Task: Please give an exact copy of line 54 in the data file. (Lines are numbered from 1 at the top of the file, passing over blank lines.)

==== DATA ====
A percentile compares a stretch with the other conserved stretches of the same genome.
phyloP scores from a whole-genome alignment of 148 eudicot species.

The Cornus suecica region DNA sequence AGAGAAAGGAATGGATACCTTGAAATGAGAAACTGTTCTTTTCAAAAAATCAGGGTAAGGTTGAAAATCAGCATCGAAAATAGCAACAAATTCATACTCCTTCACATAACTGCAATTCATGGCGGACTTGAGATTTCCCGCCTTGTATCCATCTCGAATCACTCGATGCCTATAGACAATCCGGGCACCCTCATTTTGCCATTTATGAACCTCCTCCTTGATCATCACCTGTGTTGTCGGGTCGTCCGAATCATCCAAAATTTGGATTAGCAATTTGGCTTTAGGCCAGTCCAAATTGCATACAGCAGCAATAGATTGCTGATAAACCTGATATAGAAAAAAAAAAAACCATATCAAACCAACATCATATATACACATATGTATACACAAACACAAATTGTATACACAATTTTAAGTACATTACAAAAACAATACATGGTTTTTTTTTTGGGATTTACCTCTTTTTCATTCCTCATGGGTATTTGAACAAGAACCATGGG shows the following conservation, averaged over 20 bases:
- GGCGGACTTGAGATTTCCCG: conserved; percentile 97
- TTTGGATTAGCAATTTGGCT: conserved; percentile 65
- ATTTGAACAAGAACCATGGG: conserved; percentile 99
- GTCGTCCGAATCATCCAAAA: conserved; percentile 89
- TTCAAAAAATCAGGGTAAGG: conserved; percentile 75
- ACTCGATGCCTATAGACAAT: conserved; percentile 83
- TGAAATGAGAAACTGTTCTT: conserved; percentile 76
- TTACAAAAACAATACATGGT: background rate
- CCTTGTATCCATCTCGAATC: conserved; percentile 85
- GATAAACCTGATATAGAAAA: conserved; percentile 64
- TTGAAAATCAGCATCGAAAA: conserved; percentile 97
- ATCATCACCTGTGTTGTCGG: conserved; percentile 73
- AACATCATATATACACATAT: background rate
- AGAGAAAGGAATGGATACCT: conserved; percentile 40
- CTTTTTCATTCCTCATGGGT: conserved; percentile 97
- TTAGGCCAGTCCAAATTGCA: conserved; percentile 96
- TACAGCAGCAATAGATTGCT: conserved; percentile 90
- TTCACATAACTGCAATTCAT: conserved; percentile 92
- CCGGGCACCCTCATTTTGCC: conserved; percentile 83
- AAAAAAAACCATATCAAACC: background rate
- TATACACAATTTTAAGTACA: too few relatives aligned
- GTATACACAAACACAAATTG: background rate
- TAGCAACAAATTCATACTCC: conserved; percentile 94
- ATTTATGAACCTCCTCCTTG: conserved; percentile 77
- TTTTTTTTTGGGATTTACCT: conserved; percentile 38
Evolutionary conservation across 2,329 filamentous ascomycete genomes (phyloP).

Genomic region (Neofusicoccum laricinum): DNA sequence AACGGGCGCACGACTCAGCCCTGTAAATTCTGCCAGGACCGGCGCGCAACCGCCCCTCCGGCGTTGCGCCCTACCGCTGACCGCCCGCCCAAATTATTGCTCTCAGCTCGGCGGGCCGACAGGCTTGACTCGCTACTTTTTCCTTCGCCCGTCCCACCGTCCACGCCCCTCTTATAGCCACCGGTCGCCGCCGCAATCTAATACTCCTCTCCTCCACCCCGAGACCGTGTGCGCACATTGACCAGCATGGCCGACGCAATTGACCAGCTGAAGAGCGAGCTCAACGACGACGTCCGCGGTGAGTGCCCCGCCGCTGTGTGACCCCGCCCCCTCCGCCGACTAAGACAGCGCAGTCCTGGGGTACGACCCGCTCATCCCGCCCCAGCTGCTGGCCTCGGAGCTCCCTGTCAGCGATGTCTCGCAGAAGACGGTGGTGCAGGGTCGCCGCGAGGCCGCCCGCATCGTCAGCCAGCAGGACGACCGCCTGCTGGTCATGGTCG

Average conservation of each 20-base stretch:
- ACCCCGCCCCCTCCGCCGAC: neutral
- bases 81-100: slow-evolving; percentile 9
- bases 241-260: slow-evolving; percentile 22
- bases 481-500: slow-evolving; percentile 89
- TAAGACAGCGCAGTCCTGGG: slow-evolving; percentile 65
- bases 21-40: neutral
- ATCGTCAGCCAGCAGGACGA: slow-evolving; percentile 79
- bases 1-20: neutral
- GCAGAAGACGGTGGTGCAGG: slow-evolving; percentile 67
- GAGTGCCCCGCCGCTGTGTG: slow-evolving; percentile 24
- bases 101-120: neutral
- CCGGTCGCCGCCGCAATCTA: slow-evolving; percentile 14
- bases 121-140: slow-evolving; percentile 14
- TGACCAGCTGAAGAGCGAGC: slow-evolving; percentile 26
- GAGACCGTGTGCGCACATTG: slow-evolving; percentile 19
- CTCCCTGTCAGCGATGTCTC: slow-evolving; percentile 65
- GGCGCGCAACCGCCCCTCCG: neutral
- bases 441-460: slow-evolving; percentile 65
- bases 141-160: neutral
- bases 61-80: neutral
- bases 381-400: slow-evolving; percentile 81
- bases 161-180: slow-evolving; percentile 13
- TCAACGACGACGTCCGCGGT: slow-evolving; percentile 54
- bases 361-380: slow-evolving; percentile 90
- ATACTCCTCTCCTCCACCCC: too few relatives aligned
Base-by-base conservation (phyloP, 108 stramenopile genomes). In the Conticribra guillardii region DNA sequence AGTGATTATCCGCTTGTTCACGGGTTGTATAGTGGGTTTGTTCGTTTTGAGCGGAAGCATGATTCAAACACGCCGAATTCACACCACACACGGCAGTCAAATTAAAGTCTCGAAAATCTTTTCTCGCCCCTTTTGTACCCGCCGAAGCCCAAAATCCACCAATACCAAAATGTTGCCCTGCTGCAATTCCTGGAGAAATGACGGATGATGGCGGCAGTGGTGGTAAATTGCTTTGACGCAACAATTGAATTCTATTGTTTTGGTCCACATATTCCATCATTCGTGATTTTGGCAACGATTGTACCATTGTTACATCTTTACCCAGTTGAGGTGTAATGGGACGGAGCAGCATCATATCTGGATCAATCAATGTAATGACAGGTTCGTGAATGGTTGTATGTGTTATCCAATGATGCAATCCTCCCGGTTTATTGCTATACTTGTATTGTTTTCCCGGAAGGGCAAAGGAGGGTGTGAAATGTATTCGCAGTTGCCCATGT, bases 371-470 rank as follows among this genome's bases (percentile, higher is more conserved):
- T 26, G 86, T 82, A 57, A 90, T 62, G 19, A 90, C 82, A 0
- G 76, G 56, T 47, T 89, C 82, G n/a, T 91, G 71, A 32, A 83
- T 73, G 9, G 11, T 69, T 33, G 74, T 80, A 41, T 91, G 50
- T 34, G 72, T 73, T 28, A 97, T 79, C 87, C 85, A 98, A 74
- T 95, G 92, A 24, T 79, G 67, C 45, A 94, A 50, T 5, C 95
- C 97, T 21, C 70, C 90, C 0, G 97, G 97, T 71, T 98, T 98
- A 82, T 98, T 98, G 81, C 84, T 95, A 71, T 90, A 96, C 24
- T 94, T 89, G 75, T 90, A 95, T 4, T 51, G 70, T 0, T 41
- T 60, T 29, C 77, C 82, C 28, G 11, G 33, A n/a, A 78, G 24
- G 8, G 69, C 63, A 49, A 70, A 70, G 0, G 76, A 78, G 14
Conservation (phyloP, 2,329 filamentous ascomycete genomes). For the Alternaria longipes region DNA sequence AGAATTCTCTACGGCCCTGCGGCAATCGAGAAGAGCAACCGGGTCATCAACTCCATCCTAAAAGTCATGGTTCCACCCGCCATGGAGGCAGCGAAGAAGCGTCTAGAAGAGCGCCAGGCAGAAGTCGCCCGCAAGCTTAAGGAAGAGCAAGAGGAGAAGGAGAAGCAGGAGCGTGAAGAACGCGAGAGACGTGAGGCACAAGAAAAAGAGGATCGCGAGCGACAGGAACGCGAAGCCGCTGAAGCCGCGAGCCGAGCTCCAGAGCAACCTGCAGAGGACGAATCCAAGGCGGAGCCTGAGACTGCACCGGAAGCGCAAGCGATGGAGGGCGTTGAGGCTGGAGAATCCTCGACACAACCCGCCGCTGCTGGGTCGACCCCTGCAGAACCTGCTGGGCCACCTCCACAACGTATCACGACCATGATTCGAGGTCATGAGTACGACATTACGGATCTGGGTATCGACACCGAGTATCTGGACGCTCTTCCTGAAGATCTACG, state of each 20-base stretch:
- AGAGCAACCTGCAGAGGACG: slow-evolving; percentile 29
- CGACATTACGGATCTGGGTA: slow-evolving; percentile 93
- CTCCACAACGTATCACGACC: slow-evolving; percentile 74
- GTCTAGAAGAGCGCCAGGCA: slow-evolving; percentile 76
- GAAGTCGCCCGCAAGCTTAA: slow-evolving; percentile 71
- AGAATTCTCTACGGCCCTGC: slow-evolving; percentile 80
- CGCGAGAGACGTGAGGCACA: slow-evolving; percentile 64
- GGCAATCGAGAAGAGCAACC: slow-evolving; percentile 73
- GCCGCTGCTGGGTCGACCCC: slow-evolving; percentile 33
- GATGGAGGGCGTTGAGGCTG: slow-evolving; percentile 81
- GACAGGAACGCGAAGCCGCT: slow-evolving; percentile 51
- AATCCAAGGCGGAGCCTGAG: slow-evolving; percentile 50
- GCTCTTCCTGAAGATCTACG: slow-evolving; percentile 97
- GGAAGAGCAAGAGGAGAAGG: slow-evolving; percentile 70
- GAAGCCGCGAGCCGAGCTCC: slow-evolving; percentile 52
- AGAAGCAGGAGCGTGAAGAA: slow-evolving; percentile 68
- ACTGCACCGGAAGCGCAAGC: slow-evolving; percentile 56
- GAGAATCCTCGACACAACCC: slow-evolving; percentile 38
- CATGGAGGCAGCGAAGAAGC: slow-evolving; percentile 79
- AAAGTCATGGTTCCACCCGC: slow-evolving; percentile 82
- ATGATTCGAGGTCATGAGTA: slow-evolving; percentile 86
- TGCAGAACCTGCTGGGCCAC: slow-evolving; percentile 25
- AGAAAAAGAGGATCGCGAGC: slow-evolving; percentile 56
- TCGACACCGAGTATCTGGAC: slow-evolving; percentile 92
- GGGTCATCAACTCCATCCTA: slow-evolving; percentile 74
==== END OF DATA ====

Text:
- TCAACGACGACGTCCGCGGT: slow-evolving; percentile 54